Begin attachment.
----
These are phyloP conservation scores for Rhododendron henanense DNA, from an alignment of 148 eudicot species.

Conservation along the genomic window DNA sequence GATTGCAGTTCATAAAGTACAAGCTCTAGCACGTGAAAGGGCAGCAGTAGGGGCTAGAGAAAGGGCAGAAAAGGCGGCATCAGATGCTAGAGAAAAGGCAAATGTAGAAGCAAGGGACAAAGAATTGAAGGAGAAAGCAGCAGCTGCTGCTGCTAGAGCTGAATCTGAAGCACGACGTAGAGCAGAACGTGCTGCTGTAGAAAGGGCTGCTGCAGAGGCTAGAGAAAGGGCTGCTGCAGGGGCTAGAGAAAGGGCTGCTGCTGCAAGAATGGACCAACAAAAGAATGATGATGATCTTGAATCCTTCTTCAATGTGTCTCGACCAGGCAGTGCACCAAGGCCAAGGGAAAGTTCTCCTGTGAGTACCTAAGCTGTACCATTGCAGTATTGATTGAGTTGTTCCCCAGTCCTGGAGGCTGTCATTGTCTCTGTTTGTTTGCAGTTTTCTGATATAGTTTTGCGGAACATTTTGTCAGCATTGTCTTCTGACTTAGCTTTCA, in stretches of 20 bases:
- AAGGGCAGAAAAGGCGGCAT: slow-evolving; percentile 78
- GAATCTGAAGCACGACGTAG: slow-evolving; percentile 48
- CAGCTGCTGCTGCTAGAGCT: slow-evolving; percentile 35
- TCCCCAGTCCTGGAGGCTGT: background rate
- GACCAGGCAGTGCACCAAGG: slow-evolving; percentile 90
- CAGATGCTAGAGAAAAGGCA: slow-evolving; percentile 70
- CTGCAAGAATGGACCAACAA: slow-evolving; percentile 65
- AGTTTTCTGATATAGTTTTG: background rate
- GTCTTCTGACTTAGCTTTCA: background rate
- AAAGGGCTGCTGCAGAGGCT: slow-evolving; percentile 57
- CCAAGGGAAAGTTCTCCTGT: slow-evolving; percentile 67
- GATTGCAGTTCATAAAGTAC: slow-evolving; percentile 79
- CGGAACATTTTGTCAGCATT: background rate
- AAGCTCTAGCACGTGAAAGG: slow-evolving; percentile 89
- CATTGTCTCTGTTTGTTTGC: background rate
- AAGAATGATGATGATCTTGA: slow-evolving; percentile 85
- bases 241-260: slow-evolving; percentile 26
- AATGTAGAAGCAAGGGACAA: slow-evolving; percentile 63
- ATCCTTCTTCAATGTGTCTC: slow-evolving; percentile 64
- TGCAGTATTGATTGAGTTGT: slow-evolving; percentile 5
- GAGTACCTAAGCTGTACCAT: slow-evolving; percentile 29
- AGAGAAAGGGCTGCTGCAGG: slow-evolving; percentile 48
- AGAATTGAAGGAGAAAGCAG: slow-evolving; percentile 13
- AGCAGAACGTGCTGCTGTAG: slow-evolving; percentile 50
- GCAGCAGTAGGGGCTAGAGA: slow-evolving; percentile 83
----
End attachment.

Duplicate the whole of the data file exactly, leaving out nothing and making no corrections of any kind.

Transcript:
These are phyloP conservation scores for Rhododendron henanense DNA, from an alignment of 148 eudicot species.

Conservation along the genomic window DNA sequence GATTGCAGTTCATAAAGTACAAGCTCTAGCACGTGAAAGGGCAGCAGTAGGGGCTAGAGAAAGGGCAGAAAAGGCGGCATCAGATGCTAGAGAAAAGGCAAATGTAGAAGCAAGGGACAAAGAATTGAAGGAGAAAGCAGCAGCTGCTGCTGCTAGAGCTGAATCTGAAGCACGACGTAGAGCAGAACGTGCTGCTGTAGAAAGGGCTGCTGCAGAGGCTAGAGAAAGGGCTGCTGCAGGGGCTAGAGAAAGGGCTGCTGCTGCAAGAATGGACCAACAAAAGAATGATGATGATCTTGAATCCTTCTTCAATGTGTCTCGACCAGGCAGTGCACCAAGGCCAAGGGAAAGTTCTCCTGTGAGTACCTAAGCTGTACCATTGCAGTATTGATTGAGTTGTTCCCCAGTCCTGGAGGCTGTCATTGTCTCTGTTTGTTTGCAGTTTTCTGATATAGTTTTGCGGAACATTTTGTCAGCATTGTCTTCTGACTTAGCTTTCA, in stretches of 20 bases:
- AAGGGCAGAAAAGGCGGCAT: slow-evolving; percentile 78
- GAATCTGAAGCACGACGTAG: slow-evolving; percentile 48
- CAGCTGCTGCTGCTAGAGCT: slow-evolving; percentile 35
- TCCCCAGTCCTGGAGGCTGT: background rate
- GACCAGGCAGTGCACCAAGG: slow-evolving; percentile 90
- CAGATGCTAGAGAAAAGGCA: slow-evolving; percentile 70
- CTGCAAGAATGGACCAACAA: slow-evolving; percentile 65
- AGTTTTCTGATATAGTTTTG: background rate
- GTCTTCTGACTTAGCTTTCA: background rate
- AAAGGGCTGCTGCAGAGGCT: slow-evolving; percentile 57
- CCAAGGGAAAGTTCTCCTGT: slow-evolving; percentile 67
- GATTGCAGTTCATAAAGTAC: slow-evolving; percentile 79
- CGGAACATTTTGTCAGCATT: background rate
- AAGCTCTAGCACGTGAAAGG: slow-evolving; percentile 89
- CATTGTCTCTGTTTGTTTGC: background rate
- AAGAATGATGATGATCTTGA: slow-evolving; percentile 85
- bases 241-260: slow-evolving; percentile 26
- AATGTAGAAGCAAGGGACAA: slow-evolving; percentile 63
- ATCCTTCTTCAATGTGTCTC: slow-evolving; percentile 64
- TGCAGTATTGATTGAGTTGT: slow-evolving; percentile 5
- GAGTACCTAAGCTGTACCAT: slow-evolving; percentile 29
- AGAGAAAGGGCTGCTGCAGG: slow-evolving; percentile 48
- AGAATTGAAGGAGAAAGCAG: slow-evolving; percentile 13
- AGCAGAACGTGCTGCTGTAG: slow-evolving; percentile 50
- GCAGCAGTAGGGGCTAGAGA: slow-evolving; percentile 83